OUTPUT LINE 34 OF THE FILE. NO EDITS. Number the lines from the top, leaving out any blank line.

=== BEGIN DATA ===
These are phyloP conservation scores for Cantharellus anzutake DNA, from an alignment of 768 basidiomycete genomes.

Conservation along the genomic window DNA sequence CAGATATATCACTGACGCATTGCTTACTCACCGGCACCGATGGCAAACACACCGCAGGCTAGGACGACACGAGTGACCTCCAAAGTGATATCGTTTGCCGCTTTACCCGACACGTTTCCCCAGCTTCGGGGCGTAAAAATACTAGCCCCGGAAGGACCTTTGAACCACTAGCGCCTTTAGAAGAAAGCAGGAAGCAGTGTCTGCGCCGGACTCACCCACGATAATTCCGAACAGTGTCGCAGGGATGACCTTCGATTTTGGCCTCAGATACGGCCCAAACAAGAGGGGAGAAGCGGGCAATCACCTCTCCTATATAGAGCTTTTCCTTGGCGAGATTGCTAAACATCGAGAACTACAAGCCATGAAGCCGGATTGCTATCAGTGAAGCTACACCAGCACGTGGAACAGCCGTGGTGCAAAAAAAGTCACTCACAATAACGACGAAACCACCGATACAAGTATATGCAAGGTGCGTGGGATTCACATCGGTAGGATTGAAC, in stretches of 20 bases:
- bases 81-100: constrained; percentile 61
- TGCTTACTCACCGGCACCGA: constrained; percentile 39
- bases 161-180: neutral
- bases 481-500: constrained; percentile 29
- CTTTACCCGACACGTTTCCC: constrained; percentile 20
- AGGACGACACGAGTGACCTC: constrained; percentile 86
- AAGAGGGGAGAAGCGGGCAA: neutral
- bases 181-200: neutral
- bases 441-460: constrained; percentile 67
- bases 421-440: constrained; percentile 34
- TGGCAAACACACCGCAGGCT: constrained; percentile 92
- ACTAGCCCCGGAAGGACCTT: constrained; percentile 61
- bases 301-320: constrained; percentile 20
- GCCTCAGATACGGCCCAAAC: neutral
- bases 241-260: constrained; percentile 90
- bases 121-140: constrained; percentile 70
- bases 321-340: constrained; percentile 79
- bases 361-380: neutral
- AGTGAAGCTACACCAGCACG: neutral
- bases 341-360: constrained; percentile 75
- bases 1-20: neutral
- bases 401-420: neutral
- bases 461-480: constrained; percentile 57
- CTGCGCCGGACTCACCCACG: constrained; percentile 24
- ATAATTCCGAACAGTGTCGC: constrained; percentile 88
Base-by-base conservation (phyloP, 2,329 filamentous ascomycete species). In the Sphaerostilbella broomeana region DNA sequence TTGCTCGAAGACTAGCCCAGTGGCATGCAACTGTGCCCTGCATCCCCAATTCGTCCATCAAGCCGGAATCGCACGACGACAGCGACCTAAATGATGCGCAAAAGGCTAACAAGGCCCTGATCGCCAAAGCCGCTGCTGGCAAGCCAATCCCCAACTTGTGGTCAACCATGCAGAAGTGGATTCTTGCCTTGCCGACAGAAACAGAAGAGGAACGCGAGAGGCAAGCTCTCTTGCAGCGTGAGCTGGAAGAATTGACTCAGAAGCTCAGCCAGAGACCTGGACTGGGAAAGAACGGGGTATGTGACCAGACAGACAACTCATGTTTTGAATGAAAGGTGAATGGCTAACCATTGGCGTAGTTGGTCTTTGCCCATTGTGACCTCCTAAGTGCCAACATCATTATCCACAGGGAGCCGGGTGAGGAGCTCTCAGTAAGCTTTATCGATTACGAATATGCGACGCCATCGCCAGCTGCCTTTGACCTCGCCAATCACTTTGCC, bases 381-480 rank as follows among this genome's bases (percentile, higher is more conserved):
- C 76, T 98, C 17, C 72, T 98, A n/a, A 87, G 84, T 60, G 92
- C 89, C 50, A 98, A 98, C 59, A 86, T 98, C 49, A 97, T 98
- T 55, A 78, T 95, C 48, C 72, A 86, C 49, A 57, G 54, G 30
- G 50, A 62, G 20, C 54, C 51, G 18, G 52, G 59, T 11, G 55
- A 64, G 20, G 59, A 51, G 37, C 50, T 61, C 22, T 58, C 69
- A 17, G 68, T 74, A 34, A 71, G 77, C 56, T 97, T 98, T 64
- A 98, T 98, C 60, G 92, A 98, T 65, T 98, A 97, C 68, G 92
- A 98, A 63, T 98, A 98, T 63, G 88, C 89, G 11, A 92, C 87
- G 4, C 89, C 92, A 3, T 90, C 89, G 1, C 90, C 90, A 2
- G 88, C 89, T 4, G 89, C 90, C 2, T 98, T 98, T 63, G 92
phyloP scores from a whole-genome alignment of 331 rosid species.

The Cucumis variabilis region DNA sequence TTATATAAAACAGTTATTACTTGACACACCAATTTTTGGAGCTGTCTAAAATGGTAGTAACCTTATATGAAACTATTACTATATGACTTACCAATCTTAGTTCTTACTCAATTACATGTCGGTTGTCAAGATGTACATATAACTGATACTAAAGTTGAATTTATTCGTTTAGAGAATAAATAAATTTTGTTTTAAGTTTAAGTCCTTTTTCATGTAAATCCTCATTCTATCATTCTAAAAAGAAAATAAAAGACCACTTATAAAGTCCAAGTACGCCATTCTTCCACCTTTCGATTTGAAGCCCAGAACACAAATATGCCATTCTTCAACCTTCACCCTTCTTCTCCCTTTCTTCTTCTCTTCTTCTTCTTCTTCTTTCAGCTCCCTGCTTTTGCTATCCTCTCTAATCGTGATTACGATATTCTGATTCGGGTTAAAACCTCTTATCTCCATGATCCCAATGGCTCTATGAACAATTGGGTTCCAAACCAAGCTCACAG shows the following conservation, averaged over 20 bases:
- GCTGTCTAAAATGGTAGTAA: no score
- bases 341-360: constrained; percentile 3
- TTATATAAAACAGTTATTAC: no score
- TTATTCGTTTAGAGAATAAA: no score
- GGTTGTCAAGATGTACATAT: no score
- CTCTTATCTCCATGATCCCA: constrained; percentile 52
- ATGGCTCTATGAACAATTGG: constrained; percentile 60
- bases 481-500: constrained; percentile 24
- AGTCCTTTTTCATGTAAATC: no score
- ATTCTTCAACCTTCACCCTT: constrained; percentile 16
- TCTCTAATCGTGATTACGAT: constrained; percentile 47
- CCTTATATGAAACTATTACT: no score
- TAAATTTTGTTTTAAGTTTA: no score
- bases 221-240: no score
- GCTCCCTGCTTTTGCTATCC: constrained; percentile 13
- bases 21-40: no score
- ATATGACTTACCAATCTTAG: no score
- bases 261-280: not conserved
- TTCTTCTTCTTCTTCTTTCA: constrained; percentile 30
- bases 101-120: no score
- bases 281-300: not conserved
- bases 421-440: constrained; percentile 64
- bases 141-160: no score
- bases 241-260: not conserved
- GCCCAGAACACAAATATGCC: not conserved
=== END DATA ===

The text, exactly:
- A 17, G 68, T 74, A 34, A 71, G 77, C 56, T 97, T 98, T 64